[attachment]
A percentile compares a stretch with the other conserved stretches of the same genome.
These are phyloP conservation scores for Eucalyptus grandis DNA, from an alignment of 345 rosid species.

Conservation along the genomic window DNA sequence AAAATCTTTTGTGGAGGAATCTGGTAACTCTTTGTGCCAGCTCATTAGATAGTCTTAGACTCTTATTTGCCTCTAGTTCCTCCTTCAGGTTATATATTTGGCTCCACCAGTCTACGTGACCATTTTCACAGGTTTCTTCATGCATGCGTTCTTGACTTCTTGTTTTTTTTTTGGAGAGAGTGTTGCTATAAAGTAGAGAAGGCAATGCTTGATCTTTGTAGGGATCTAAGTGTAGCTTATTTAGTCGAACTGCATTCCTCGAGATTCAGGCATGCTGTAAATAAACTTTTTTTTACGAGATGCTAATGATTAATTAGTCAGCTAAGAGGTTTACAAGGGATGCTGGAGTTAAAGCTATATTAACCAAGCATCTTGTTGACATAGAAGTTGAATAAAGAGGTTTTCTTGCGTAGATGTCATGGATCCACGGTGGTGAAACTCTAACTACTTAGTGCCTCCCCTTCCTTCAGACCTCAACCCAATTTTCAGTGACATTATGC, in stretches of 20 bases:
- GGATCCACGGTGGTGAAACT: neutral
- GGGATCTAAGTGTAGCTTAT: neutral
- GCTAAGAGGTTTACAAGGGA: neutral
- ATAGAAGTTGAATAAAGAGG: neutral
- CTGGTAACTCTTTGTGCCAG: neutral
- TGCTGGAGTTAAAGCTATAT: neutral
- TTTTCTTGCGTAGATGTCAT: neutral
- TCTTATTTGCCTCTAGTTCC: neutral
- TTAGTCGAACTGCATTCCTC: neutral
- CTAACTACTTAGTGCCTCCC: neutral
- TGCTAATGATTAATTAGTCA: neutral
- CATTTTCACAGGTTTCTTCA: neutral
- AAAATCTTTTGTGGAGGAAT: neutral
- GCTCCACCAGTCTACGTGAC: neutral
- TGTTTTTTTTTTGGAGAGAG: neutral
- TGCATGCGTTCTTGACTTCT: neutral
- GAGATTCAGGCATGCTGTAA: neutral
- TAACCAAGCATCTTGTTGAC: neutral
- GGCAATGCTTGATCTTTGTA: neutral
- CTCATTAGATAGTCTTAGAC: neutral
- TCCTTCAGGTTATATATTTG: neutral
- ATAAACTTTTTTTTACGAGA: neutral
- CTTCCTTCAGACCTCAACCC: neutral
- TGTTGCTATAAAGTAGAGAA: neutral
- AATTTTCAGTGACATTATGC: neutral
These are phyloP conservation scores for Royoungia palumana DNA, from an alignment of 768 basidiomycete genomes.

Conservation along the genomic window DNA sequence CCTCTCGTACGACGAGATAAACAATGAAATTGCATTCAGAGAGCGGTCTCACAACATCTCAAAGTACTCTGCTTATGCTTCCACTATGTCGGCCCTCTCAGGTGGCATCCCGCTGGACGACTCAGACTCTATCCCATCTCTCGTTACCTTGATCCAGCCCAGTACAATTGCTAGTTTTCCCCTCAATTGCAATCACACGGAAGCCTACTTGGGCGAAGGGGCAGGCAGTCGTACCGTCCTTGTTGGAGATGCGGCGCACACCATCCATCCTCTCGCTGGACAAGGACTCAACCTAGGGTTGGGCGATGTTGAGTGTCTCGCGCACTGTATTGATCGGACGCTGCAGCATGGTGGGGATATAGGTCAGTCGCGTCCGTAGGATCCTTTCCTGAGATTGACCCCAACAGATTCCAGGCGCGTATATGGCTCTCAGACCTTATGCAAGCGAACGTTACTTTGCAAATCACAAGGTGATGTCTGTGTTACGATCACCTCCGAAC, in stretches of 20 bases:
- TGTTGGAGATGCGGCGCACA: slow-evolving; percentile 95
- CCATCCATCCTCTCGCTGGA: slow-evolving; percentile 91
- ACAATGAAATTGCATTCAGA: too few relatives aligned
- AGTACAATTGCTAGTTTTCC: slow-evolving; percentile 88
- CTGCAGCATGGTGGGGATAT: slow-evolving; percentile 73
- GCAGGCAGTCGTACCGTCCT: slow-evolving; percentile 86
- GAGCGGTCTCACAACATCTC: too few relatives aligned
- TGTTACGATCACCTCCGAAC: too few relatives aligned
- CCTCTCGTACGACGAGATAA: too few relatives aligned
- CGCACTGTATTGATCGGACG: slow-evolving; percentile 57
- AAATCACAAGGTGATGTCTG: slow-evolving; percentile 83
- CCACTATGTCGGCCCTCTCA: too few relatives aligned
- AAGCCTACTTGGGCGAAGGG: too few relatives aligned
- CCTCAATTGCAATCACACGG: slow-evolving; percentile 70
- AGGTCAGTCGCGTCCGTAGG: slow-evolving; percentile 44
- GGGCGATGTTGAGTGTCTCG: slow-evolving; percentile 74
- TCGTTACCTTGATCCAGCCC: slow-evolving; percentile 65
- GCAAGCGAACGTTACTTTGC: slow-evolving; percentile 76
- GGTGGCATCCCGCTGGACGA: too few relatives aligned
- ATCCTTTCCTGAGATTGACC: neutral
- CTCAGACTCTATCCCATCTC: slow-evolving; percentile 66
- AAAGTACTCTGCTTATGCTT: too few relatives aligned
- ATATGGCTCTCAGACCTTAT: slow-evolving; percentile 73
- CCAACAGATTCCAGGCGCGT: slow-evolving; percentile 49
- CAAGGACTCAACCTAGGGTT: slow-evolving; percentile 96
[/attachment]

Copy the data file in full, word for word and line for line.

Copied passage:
A percentile compares a stretch with the other conserved stretches of the same genome.
These are phyloP conservation scores for Eucalyptus grandis DNA, from an alignment of 345 rosid species.

Conservation along the genomic window DNA sequence AAAATCTTTTGTGGAGGAATCTGGTAACTCTTTGTGCCAGCTCATTAGATAGTCTTAGACTCTTATTTGCCTCTAGTTCCTCCTTCAGGTTATATATTTGGCTCCACCAGTCTACGTGACCATTTTCACAGGTTTCTTCATGCATGCGTTCTTGACTTCTTGTTTTTTTTTTGGAGAGAGTGTTGCTATAAAGTAGAGAAGGCAATGCTTGATCTTTGTAGGGATCTAAGTGTAGCTTATTTAGTCGAACTGCATTCCTCGAGATTCAGGCATGCTGTAAATAAACTTTTTTTTACGAGATGCTAATGATTAATTAGTCAGCTAAGAGGTTTACAAGGGATGCTGGAGTTAAAGCTATATTAACCAAGCATCTTGTTGACATAGAAGTTGAATAAAGAGGTTTTCTTGCGTAGATGTCATGGATCCACGGTGGTGAAACTCTAACTACTTAGTGCCTCCCCTTCCTTCAGACCTCAACCCAATTTTCAGTGACATTATGC, in stretches of 20 bases:
- GGATCCACGGTGGTGAAACT: neutral
- GGGATCTAAGTGTAGCTTAT: neutral
- GCTAAGAGGTTTACAAGGGA: neutral
- ATAGAAGTTGAATAAAGAGG: neutral
- CTGGTAACTCTTTGTGCCAG: neutral
- TGCTGGAGTTAAAGCTATAT: neutral
- TTTTCTTGCGTAGATGTCAT: neutral
- TCTTATTTGCCTCTAGTTCC: neutral
- TTAGTCGAACTGCATTCCTC: neutral
- CTAACTACTTAGTGCCTCCC: neutral
- TGCTAATGATTAATTAGTCA: neutral
- CATTTTCACAGGTTTCTTCA: neutral
- AAAATCTTTTGTGGAGGAAT: neutral
- GCTCCACCAGTCTACGTGAC: neutral
- TGTTTTTTTTTTGGAGAGAG: neutral
- TGCATGCGTTCTTGACTTCT: neutral
- GAGATTCAGGCATGCTGTAA: neutral
- TAACCAAGCATCTTGTTGAC: neutral
- GGCAATGCTTGATCTTTGTA: neutral
- CTCATTAGATAGTCTTAGAC: neutral
- TCCTTCAGGTTATATATTTG: neutral
- ATAAACTTTTTTTTACGAGA: neutral
- CTTCCTTCAGACCTCAACCC: neutral
- TGTTGCTATAAAGTAGAGAA: neutral
- AATTTTCAGTGACATTATGC: neutral
These are phyloP conservation scores for Royoungia palumana DNA, from an alignment of 768 basidiomycete genomes.

Conservation along the genomic window DNA sequence CCTCTCGTACGACGAGATAAACAATGAAATTGCATTCAGAGAGCGGTCTCACAACATCTCAAAGTACTCTGCTTATGCTTCCACTATGTCGGCCCTCTCAGGTGGCATCCCGCTGGACGACTCAGACTCTATCCCATCTCTCGTTACCTTGATCCAGCCCAGTACAATTGCTAGTTTTCCCCTCAATTGCAATCACACGGAAGCCTACTTGGGCGAAGGGGCAGGCAGTCGTACCGTCCTTGTTGGAGATGCGGCGCACACCATCCATCCTCTCGCTGGACAAGGACTCAACCTAGGGTTGGGCGATGTTGAGTGTCTCGCGCACTGTATTGATCGGACGCTGCAGCATGGTGGGGATATAGGTCAGTCGCGTCCGTAGGATCCTTTCCTGAGATTGACCCCAACAGATTCCAGGCGCGTATATGGCTCTCAGACCTTATGCAAGCGAACGTTACTTTGCAAATCACAAGGTGATGTCTGTGTTACGATCACCTCCGAAC, in stretches of 20 bases:
- TGTTGGAGATGCGGCGCACA: slow-evolving; percentile 95
- CCATCCATCCTCTCGCTGGA: slow-evolving; percentile 91
- ACAATGAAATTGCATTCAGA: too few relatives aligned
- AGTACAATTGCTAGTTTTCC: slow-evolving; percentile 88
- CTGCAGCATGGTGGGGATAT: slow-evolving; percentile 73
- GCAGGCAGTCGTACCGTCCT: slow-evolving; percentile 86
- GAGCGGTCTCACAACATCTC: too few relatives aligned
- TGTTACGATCACCTCCGAAC: too few relatives aligned
- CCTCTCGTACGACGAGATAA: too few relatives aligned
- CGCACTGTATTGATCGGACG: slow-evolving; percentile 57
- AAATCACAAGGTGATGTCTG: slow-evolving; percentile 83
- CCACTATGTCGGCCCTCTCA: too few relatives aligned
- AAGCCTACTTGGGCGAAGGG: too few relatives aligned
- CCTCAATTGCAATCACACGG: slow-evolving; percentile 70
- AGGTCAGTCGCGTCCGTAGG: slow-evolving; percentile 44
- GGGCGATGTTGAGTGTCTCG: slow-evolving; percentile 74
- TCGTTACCTTGATCCAGCCC: slow-evolving; percentile 65
- GCAAGCGAACGTTACTTTGC: slow-evolving; percentile 76
- GGTGGCATCCCGCTGGACGA: too few relatives aligned
- ATCCTTTCCTGAGATTGACC: neutral
- CTCAGACTCTATCCCATCTC: slow-evolving; percentile 66
- AAAGTACTCTGCTTATGCTT: too few relatives aligned
- ATATGGCTCTCAGACCTTAT: slow-evolving; percentile 73
- CCAACAGATTCCAGGCGCGT: slow-evolving; percentile 49
- CAAGGACTCAACCTAGGGTT: slow-evolving; percentile 96